Language selection


News Release

This page has been archived on the Web

Information identified as archived is provided for reference, research or recordkeeping purposes. It is not subject to the Government of Canada Web Standards and has not been altered or updated since it was archived. Please contact us to request a format other than those available.

Ottawa, March 20, 2002 - The Privacy Commissioner of Canada, George Radwanski, today released the following findings regarding complaints about Air Canada's Aeroplan Frequent Flyer Program under the Personal Information Protection and Electronic Documents Act. When this issue first appeared in the media, and the Commissioner first spoke with Air Canada officials, they agreed to comply with the Commissioner's request to suspend the activities in question until the end of the investigation. Due to public and media interest, the Commissioner has decided to release his report of findings in a letter to Air Canada's Manager of Privacy Compliance, Erik Grados.

Dear Mr. Grados:

This letter constitutes my report of findings with regard to the complaint filed by an individual against Air Canada under the Personal Information Protection and Electronic Documents Act (the Act). In his complaint received in my Office on August 14, 2001, the individual alleged that Air Canada is in contravention of the Act by virtue of having placed the onus upon individual members of its Aeroplan Frequent Flyer Program (Aeroplan) to opt-out of its practice of sharing members' personal information with external sources. She also expressed concern about Air Canada's provision of a possible four-month processing period for Aeroplan members' requests that their personal information not be shared.

I have determined, first of all, that the subject matter of the complaint does fall within my jurisdiction under the Act. As of January 1, 2001, the Act applies to any federal work, undertaking, or business. By operation of constitutional law, any airline company, such as Air Canada, is a federal work, undertaking, or business. On this basis, therefore, I was required under section 12 of the Act to accept and investigate the complaint.

I have also determined from the facts of the case that the information at issue is personal information as defined under the Act. Section 2 of the Act defines personal information to be ".information about an identifiable individual.". In my view, information pertaining to the complainant's membership in Aeroplan is personal information that identifies her as an individual.

Before I provide you with my findings, let me first outline the facts obtained in the course of my Office's investigation.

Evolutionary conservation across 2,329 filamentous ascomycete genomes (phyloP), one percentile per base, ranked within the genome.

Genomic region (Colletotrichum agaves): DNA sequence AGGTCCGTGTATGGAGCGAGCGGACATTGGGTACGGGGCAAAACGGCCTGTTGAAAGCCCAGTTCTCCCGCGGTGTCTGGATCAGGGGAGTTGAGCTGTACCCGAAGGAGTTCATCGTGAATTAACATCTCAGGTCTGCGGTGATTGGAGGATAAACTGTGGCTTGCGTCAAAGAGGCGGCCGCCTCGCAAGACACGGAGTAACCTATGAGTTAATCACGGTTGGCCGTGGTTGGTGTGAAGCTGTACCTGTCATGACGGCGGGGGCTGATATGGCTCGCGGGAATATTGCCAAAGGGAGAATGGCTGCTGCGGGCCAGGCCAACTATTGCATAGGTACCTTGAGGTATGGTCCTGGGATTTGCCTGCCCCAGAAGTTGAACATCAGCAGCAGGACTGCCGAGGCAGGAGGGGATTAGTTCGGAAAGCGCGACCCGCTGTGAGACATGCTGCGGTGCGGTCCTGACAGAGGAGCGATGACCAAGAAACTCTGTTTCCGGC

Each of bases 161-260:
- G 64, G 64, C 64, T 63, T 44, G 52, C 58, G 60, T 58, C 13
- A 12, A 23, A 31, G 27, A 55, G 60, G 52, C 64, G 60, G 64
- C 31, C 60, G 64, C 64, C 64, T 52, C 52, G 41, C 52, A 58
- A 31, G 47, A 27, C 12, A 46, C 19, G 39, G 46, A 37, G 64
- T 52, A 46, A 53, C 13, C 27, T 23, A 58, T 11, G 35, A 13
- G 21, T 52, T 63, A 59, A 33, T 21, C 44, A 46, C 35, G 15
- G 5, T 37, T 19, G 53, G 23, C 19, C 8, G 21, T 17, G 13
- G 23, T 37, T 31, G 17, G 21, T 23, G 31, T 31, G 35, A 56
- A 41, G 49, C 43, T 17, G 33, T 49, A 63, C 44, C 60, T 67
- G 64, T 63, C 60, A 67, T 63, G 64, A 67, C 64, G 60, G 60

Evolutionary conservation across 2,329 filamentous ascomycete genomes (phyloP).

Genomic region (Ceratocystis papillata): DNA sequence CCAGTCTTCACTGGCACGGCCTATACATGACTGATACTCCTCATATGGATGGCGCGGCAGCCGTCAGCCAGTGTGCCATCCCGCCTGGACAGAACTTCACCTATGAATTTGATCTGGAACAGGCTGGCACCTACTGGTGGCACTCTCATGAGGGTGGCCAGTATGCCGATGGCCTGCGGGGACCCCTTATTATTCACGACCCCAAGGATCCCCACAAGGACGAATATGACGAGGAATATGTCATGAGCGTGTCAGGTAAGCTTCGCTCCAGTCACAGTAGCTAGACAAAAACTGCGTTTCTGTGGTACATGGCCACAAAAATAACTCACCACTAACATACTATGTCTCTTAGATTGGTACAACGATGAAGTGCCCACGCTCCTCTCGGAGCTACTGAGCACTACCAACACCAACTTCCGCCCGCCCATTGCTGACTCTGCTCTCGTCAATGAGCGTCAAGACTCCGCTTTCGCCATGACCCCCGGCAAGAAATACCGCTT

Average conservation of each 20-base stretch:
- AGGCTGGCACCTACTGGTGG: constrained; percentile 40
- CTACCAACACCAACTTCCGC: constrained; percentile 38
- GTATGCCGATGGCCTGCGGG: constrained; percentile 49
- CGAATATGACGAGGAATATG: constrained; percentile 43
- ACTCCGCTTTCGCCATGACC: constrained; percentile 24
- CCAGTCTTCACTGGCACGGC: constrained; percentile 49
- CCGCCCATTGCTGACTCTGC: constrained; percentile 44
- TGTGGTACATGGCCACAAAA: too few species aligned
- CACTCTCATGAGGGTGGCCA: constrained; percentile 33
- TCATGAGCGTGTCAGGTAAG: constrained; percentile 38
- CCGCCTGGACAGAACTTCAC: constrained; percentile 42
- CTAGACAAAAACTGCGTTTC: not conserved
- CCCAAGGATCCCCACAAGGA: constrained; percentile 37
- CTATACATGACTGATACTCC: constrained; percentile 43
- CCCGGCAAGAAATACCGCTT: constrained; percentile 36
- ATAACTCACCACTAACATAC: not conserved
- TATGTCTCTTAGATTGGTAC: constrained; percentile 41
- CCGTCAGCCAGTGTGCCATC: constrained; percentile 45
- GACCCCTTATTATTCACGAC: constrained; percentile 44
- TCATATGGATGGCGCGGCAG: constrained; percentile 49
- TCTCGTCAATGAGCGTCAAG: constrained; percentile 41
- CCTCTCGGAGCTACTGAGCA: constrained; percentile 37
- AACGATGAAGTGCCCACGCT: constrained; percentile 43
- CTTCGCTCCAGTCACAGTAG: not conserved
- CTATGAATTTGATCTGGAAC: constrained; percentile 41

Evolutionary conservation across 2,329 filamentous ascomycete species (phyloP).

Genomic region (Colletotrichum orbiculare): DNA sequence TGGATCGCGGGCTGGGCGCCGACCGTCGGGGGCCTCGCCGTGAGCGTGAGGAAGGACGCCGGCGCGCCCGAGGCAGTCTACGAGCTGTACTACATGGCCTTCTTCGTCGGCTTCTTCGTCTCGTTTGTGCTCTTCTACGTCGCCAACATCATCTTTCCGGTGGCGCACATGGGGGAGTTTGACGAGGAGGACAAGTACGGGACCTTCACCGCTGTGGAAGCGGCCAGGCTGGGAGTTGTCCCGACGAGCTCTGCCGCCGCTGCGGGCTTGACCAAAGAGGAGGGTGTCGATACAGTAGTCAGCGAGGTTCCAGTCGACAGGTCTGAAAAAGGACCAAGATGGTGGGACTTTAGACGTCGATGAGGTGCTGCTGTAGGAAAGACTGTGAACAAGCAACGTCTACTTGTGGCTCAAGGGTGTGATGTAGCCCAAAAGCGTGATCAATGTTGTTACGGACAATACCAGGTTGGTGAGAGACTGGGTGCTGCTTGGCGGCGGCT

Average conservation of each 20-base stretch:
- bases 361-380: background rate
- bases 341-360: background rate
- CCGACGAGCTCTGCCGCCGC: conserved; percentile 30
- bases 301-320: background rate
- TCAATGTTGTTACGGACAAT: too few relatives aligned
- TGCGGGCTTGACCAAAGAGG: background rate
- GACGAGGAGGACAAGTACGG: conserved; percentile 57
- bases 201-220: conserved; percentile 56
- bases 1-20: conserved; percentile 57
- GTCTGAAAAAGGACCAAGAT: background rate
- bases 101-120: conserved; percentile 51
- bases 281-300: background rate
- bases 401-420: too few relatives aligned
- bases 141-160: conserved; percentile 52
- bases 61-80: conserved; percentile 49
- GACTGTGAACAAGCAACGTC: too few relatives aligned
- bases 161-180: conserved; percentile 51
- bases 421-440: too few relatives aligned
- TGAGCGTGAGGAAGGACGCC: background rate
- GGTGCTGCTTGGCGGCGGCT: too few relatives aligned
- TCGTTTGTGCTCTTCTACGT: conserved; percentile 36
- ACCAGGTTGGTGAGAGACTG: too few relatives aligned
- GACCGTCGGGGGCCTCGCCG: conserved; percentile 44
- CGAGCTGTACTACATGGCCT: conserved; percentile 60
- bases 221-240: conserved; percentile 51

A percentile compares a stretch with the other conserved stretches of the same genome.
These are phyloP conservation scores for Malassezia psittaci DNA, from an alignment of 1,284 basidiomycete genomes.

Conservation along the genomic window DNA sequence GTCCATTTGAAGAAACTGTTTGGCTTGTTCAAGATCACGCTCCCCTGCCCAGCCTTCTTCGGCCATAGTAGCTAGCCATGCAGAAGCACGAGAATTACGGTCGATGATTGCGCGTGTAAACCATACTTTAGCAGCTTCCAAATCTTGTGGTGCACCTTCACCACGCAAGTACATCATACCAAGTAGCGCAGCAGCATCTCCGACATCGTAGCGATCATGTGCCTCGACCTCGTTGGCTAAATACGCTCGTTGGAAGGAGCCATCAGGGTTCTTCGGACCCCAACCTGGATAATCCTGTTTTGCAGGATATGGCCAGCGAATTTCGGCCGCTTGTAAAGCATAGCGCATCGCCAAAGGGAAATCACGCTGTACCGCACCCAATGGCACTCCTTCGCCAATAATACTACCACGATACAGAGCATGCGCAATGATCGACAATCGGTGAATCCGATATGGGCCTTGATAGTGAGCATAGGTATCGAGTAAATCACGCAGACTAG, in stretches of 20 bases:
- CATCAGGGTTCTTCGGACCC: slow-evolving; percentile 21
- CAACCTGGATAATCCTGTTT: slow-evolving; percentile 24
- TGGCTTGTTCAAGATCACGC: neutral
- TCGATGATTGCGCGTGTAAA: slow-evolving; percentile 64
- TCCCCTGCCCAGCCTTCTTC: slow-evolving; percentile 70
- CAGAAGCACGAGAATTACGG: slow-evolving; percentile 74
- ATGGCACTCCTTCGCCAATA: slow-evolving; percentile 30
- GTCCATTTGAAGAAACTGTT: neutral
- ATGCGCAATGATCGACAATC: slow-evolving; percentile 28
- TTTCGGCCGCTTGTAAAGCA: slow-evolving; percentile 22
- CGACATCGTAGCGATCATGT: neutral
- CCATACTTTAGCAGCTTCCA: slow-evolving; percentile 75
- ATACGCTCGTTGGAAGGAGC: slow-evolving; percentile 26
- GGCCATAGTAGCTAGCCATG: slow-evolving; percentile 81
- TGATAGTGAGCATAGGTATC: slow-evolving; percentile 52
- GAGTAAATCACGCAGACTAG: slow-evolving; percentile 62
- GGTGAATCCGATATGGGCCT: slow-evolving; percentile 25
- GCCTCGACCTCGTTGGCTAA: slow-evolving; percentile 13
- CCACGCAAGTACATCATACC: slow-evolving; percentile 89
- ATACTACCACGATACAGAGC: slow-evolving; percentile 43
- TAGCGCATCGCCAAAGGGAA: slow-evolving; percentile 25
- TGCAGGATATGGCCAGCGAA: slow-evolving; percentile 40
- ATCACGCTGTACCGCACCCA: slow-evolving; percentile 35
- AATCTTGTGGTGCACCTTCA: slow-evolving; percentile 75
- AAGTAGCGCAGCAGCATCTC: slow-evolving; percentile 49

Aeroplan, a division of Air Canada, has approximately six million members. It is a program in which plan members may earn and redeem travel miles or "points" within what is known as the "Air Canada Family" (i.e., Air Canada divisions and affiliates) and with various partners.

The Air Canada Family and partners within the Aeroplan program are identified in the "Aeroplan Member Guide", which all plan members receive on enrolment. This guide also states that members will receive news "about exciting Aeroplan bonus offers, contests, promotions, and new services," but does not explain what personal information is collected or how it will be used and does not indicate that members' personal information will be disclosed outside the organization. In fact, the only reference the guide makes to personal information indicates to the contrary, as follows: "Personal information will be given only to the holder of the membership, or if pursuant to a court order .".

In June 2001, Air Canada's marketing agent, FCB Direct Montreal, distributed to 60,000 Aeroplan members a brochure entitled "All about your privacy". This brochure explains how the Air Canada Family and partners share personal information of Aeroplan members among themselves and with external sources. The brochure sets out five situations in which personal information may be shared under the program. Members are instructed to check off an adjacent box in each case where the member does not want Air Canada to collect, use, or disclose his or her personal information in the manner described. The brochure adds a note to the effect that it may take Air Canada up to four months to process members' requests that information not be collected, used, or disclosed. It is then left up to each plan member to mail the brochure back to Air Canada.

The first situation described in the brochure is "Information of interest from Aeroplan partners". Air Canada or any member of the Air Canada family provides mailing lists to Aeroplan partners so that they may send to plan members information of possible interest, notably on special promotions and special offers of "exclusive products and services tailored to [a member's] interests and needs".